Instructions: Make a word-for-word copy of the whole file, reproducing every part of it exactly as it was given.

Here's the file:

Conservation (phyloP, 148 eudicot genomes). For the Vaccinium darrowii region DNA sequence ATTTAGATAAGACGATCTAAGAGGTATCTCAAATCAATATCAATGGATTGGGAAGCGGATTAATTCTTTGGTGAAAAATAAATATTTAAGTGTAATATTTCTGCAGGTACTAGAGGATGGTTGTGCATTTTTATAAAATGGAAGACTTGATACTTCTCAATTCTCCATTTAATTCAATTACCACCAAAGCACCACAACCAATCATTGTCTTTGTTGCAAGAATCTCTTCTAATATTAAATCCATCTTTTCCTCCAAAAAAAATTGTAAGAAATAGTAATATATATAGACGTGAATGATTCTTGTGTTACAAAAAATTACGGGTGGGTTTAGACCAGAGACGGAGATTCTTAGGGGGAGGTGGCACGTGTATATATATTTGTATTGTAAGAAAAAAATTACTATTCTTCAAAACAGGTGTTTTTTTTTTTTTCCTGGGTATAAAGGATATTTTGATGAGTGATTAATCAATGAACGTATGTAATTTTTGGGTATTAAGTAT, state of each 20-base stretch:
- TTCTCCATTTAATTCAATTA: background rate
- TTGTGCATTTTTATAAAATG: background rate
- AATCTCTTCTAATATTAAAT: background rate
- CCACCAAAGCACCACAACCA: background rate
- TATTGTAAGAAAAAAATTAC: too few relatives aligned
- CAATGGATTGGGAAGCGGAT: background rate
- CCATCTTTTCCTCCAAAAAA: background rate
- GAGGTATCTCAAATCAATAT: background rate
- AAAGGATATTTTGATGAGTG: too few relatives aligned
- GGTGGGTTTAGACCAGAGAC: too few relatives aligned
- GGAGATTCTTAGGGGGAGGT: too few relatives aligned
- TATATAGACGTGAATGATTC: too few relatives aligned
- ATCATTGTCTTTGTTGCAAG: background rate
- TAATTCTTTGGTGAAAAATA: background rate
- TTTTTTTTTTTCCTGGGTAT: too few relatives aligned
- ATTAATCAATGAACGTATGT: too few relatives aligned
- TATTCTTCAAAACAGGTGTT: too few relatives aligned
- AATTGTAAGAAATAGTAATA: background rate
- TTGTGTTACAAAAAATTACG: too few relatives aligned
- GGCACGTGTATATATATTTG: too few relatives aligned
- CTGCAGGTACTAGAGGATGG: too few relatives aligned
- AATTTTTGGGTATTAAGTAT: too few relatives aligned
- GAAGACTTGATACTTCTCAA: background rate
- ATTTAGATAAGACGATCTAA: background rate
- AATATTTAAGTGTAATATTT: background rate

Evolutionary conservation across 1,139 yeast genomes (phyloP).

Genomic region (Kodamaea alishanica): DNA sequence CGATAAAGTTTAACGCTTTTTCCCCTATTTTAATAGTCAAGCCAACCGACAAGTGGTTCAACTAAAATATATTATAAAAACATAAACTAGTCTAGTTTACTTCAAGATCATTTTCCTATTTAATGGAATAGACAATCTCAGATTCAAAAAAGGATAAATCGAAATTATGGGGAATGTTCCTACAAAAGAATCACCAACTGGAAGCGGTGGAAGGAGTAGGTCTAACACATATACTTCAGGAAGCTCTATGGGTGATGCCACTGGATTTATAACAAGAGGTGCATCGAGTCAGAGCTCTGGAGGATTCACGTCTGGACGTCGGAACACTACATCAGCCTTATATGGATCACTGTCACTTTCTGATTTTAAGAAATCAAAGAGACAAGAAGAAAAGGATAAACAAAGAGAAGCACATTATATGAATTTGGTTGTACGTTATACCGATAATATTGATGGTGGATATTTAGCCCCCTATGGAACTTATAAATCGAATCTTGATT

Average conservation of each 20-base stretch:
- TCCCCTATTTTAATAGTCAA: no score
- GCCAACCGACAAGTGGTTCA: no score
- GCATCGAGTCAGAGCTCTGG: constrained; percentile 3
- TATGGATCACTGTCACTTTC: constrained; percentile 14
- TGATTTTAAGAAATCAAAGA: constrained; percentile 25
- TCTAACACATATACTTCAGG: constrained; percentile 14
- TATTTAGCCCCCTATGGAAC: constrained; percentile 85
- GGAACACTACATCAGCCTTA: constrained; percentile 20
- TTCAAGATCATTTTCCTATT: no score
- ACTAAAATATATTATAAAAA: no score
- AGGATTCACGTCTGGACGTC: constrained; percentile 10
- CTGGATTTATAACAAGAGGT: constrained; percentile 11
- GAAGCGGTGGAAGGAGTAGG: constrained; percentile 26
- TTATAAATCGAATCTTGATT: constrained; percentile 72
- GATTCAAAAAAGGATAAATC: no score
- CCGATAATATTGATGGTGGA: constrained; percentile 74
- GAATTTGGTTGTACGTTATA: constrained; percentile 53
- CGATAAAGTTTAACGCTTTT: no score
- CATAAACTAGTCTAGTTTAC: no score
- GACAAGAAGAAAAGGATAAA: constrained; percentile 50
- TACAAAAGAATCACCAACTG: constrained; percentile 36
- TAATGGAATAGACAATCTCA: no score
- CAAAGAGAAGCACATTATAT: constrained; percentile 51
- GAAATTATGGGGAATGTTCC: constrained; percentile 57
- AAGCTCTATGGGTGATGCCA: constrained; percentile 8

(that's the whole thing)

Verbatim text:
Conservation (phyloP, 148 eudicot genomes). For the Vaccinium darrowii region DNA sequence ATTTAGATAAGACGATCTAAGAGGTATCTCAAATCAATATCAATGGATTGGGAAGCGGATTAATTCTTTGGTGAAAAATAAATATTTAAGTGTAATATTTCTGCAGGTACTAGAGGATGGTTGTGCATTTTTATAAAATGGAAGACTTGATACTTCTCAATTCTCCATTTAATTCAATTACCACCAAAGCACCACAACCAATCATTGTCTTTGTTGCAAGAATCTCTTCTAATATTAAATCCATCTTTTCCTCCAAAAAAAATTGTAAGAAATAGTAATATATATAGACGTGAATGATTCTTGTGTTACAAAAAATTACGGGTGGGTTTAGACCAGAGACGGAGATTCTTAGGGGGAGGTGGCACGTGTATATATATTTGTATTGTAAGAAAAAAATTACTATTCTTCAAAACAGGTGTTTTTTTTTTTTTCCTGGGTATAAAGGATATTTTGATGAGTGATTAATCAATGAACGTATGTAATTTTTGGGTATTAAGTAT, state of each 20-base stretch:
- TTCTCCATTTAATTCAATTA: background rate
- TTGTGCATTTTTATAAAATG: background rate
- AATCTCTTCTAATATTAAAT: background rate
- CCACCAAAGCACCACAACCA: background rate
- TATTGTAAGAAAAAAATTAC: too few relatives aligned
- CAATGGATTGGGAAGCGGAT: background rate
- CCATCTTTTCCTCCAAAAAA: background rate
- GAGGTATCTCAAATCAATAT: background rate
- AAAGGATATTTTGATGAGTG: too few relatives aligned
- GGTGGGTTTAGACCAGAGAC: too few relatives aligned
- GGAGATTCTTAGGGGGAGGT: too few relatives aligned
- TATATAGACGTGAATGATTC: too few relatives aligned
- ATCATTGTCTTTGTTGCAAG: background rate
- TAATTCTTTGGTGAAAAATA: background rate
- TTTTTTTTTTTCCTGGGTAT: too few relatives aligned
- ATTAATCAATGAACGTATGT: too few relatives aligned
- TATTCTTCAAAACAGGTGTT: too few relatives aligned
- AATTGTAAGAAATAGTAATA: background rate
- TTGTGTTACAAAAAATTACG: too few relatives aligned
- GGCACGTGTATATATATTTG: too few relatives aligned
- CTGCAGGTACTAGAGGATGG: too few relatives aligned
- AATTTTTGGGTATTAAGTAT: too few relatives aligned
- GAAGACTTGATACTTCTCAA: background rate
- ATTTAGATAAGACGATCTAA: background rate
- AATATTTAAGTGTAATATTT: background rate

Evolutionary conservation across 1,139 yeast genomes (phyloP).

Genomic region (Kodamaea alishanica): DNA sequence CGATAAAGTTTAACGCTTTTTCCCCTATTTTAATAGTCAAGCCAACCGACAAGTGGTTCAACTAAAATATATTATAAAAACATAAACTAGTCTAGTTTACTTCAAGATCATTTTCCTATTTAATGGAATAGACAATCTCAGATTCAAAAAAGGATAAATCGAAATTATGGGGAATGTTCCTACAAAAGAATCACCAACTGGAAGCGGTGGAAGGAGTAGGTCTAACACATATACTTCAGGAAGCTCTATGGGTGATGCCACTGGATTTATAACAAGAGGTGCATCGAGTCAGAGCTCTGGAGGATTCACGTCTGGACGTCGGAACACTACATCAGCCTTATATGGATCACTGTCACTTTCTGATTTTAAGAAATCAAAGAGACAAGAAGAAAAGGATAAACAAAGAGAAGCACATTATATGAATTTGGTTGTACGTTATACCGATAATATTGATGGTGGATATTTAGCCCCCTATGGAACTTATAAATCGAATCTTGATT

Average conservation of each 20-base stretch:
- TCCCCTATTTTAATAGTCAA: no score
- GCCAACCGACAAGTGGTTCA: no score
- GCATCGAGTCAGAGCTCTGG: constrained; percentile 3
- TATGGATCACTGTCACTTTC: constrained; percentile 14
- TGATTTTAAGAAATCAAAGA: constrained; percentile 25
- TCTAACACATATACTTCAGG: constrained; percentile 14
- TATTTAGCCCCCTATGGAAC: constrained; percentile 85
- GGAACACTACATCAGCCTTA: constrained; percentile 20
- TTCAAGATCATTTTCCTATT: no score
- ACTAAAATATATTATAAAAA: no score
- AGGATTCACGTCTGGACGTC: constrained; percentile 10
- CTGGATTTATAACAAGAGGT: constrained; percentile 11
- GAAGCGGTGGAAGGAGTAGG: constrained; percentile 26
- TTATAAATCGAATCTTGATT: constrained; percentile 72
- GATTCAAAAAAGGATAAATC: no score
- CCGATAATATTGATGGTGGA: constrained; percentile 74
- GAATTTGGTTGTACGTTATA: constrained; percentile 53
- CGATAAAGTTTAACGCTTTT: no score
- CATAAACTAGTCTAGTTTAC: no score
- GACAAGAAGAAAAGGATAAA: constrained; percentile 50
- TACAAAAGAATCACCAACTG: constrained; percentile 36
- TAATGGAATAGACAATCTCA: no score
- CAAAGAGAAGCACATTATAT: constrained; percentile 51
- GAAATTATGGGGAATGTTCC: constrained; percentile 57
- AAGCTCTATGGGTGATGCCA: constrained; percentile 8